As we head into the holiday season, there is plenty for the business community to be thankful for. Virtually every sector of Seattle’s regional economy is on fire, from construction and technology to aerospace and maritime services. An impressive 200,000 new jobs have shrunk the region’s unemployment rate to 4.1 percent from a high of more than 10 percent in early 2010. That’s particularly impressive given that the overall labor force in the area grew by 100,000 during that period. No wonder Seattle’s housing market is among the hottest in the country.
There are signs of new wealth everywhere you look, from Teslas on the road, to lavish apartment and condo complexes rising to the skies and luxurious retail complexes from the likes of Nordstrom and Starbucks (see page 38). Firms such as Laird Norton (page 37), which have been in the Northwest for generations, are doing a thriving business managing the wealth of an expanding class of well-heeled clients.
That’s all good. We want to have a strong economy that generates greater wealth. Corporate and individual giving to philanthropy, for example, have risen steadily in recent years after falling sharply during the financial crisis. We want the new jobs that are being generated.
Unfortunately, too many local residents still lack the education, skills or experience to take advantage of the thousands of jobs posted. Serious efforts are being made to bridge that chasm. King County’s Best Starts for Kids initiative plans to tap the latest research on child development to work with disadvantaged children under 5, and on strategies to make sure those gains are sustained. The Road Map Project is a communitywide effort to drive dramatic improvement in student achievement in South King County and South Seattle.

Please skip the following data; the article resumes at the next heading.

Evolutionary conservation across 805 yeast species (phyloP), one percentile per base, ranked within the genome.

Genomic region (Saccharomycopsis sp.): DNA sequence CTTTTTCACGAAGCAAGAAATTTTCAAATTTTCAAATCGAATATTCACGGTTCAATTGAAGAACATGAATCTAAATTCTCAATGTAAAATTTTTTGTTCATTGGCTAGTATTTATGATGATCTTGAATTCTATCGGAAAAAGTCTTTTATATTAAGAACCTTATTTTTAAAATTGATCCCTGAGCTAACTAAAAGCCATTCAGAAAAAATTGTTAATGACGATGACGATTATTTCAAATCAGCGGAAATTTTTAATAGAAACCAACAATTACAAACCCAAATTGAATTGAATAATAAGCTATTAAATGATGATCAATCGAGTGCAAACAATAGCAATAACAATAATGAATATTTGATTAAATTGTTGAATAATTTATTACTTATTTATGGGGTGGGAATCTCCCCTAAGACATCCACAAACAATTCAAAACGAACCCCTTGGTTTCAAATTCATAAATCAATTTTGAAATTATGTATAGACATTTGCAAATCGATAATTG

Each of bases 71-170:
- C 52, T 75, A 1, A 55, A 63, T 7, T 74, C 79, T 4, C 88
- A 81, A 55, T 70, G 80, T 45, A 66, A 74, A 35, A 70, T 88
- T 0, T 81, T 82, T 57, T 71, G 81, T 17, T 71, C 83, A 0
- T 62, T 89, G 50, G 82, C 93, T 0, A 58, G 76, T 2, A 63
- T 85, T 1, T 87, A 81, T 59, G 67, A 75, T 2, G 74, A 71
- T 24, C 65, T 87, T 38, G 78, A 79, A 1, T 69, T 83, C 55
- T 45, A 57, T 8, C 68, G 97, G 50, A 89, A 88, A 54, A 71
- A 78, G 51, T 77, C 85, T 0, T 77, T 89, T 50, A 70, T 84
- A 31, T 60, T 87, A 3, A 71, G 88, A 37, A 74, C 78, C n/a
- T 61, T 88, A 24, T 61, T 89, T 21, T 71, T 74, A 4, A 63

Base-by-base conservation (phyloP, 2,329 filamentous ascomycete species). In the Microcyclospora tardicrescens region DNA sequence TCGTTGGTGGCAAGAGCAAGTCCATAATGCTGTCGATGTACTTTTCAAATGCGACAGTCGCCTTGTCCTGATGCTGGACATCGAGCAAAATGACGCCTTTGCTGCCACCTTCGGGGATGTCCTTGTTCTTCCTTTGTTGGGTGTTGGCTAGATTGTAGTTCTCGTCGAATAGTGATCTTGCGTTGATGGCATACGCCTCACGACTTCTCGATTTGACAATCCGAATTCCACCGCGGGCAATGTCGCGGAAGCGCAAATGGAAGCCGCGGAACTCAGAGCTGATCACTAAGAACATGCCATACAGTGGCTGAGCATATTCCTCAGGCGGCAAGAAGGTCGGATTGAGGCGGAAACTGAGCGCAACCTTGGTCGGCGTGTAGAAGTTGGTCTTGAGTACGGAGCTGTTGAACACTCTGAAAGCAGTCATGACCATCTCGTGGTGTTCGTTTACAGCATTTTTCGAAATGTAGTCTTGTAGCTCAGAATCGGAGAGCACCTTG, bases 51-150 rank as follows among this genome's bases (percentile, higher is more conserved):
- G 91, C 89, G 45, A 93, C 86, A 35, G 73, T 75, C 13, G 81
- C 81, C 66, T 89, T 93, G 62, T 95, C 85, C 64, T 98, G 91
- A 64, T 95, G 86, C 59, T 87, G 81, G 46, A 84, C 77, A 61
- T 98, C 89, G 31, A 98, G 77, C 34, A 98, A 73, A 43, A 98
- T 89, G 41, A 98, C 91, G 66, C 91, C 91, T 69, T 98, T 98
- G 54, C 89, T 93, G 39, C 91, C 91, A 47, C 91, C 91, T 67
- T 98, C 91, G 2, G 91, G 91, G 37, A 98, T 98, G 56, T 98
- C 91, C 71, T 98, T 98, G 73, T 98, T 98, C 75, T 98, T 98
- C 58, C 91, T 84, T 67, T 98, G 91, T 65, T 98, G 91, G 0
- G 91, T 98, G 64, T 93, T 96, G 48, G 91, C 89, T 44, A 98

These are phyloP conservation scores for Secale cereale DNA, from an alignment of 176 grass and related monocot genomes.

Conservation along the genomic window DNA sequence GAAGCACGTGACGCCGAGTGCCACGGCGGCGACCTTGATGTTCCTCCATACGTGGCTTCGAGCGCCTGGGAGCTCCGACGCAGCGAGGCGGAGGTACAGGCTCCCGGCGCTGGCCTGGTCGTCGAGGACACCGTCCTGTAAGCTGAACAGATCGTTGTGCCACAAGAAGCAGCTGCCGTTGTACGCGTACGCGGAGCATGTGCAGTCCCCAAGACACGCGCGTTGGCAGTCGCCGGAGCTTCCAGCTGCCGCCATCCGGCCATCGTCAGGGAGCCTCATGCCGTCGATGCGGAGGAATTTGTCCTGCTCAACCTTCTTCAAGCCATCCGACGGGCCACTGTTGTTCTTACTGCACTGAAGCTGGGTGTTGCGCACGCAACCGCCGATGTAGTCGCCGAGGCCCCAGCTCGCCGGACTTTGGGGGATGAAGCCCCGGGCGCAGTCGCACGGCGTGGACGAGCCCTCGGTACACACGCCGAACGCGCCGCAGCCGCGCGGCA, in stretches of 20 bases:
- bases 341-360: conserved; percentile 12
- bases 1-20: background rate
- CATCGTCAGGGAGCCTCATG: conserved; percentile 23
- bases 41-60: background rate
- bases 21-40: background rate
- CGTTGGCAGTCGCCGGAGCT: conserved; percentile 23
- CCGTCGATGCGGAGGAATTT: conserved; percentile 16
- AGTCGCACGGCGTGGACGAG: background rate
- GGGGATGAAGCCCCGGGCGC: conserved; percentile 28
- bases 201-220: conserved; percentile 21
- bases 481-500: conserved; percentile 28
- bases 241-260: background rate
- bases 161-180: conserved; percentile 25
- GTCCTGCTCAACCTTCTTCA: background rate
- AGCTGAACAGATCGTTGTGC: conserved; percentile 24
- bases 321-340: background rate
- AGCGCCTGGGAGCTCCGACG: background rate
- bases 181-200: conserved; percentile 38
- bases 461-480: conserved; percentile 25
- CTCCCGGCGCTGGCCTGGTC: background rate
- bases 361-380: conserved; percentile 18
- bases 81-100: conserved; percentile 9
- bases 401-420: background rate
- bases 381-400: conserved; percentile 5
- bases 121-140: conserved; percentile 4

When it comes to training programmers so much in demand, organizations like the Technology Alliance, Code.org and Code Fellows have stepped in to train more workers, while the Washington Technology Industry Association and others are working to establish apprenticeships in aerospace, manufacturing and programming.
As valuable as all those programs are, nothing can replace the central role played by our K-12 schools and our institutions of higher education. Our public schools need more revenues. There is no getting around it. Achieving that will mean higher taxes in one form or another. Microsoft agreed this year to a $57 million increase in its taxes provided that money was well spent on education and transportation.
The state responded by agreeing to measures that would increase computer science education at secondary schools as well as at state universities. That’s a step in the right direction. In resolving a strike this fall, teachers’ unions also took a small step toward addressing some parent concerns rather than focusing exclusively on teacher salaries. But unions, schools and businesses must strike much bigger bargains if Seattle is to take on the intractable task of reforming its schools.